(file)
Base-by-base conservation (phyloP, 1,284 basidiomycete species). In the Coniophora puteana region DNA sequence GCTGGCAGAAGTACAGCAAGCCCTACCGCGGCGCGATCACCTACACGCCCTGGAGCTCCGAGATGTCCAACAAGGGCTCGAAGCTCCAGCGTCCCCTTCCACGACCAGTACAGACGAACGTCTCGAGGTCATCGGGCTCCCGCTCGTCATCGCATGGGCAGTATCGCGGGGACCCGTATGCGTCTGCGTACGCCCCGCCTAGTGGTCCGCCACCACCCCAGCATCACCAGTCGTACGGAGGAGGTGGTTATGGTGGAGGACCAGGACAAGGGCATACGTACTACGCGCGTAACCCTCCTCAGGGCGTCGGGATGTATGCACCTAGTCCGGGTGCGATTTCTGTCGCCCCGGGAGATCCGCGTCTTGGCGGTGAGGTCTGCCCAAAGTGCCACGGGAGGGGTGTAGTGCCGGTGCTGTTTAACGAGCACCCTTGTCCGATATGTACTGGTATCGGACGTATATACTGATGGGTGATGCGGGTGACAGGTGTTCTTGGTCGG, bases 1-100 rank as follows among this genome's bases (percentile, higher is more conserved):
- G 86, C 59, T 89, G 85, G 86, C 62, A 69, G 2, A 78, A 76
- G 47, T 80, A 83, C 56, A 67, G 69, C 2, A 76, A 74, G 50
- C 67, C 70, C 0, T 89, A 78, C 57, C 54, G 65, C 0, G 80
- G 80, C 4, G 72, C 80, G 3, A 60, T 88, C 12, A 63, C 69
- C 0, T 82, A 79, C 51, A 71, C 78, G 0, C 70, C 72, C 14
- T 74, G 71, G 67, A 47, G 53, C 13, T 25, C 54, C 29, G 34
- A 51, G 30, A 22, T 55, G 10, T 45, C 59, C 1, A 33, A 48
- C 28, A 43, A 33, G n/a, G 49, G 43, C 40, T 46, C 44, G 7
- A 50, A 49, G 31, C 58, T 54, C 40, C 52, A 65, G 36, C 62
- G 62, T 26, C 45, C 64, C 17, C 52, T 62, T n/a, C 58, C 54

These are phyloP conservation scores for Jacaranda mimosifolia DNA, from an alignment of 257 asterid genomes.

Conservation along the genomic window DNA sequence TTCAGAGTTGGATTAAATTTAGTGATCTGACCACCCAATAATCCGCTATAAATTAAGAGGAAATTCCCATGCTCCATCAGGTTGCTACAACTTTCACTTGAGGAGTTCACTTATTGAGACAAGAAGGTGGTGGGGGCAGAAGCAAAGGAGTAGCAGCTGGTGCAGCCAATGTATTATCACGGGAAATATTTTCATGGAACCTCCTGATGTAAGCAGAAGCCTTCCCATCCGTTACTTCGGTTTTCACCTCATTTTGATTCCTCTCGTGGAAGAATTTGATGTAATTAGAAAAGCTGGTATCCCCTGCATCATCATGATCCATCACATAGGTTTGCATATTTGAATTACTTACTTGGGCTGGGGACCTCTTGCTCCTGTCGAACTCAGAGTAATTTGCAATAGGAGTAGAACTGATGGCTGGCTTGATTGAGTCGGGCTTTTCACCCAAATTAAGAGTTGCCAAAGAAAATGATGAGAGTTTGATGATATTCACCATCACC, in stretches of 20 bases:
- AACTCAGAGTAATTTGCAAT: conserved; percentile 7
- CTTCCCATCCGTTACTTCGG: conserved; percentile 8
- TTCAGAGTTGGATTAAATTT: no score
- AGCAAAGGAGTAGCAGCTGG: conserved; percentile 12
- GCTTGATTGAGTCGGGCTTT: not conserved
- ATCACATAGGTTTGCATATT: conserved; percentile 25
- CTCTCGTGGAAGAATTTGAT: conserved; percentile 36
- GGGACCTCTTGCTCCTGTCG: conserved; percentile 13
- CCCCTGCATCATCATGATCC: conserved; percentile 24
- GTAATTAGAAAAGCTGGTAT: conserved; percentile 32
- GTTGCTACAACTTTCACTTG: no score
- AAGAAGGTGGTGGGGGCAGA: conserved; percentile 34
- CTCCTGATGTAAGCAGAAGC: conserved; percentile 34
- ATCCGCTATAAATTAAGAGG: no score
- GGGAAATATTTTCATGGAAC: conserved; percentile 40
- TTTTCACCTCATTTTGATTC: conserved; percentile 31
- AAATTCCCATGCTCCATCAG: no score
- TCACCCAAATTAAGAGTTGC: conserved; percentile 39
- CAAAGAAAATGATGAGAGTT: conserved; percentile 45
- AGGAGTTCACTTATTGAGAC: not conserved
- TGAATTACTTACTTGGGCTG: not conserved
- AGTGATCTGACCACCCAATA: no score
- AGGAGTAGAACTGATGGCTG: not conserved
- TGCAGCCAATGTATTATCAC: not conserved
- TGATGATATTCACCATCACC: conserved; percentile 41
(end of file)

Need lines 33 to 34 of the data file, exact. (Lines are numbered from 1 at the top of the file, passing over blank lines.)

- AGGAGTTCACTTATTGAGAC: not conserved
- TGAATTACTTACTTGGGCTG: not conserved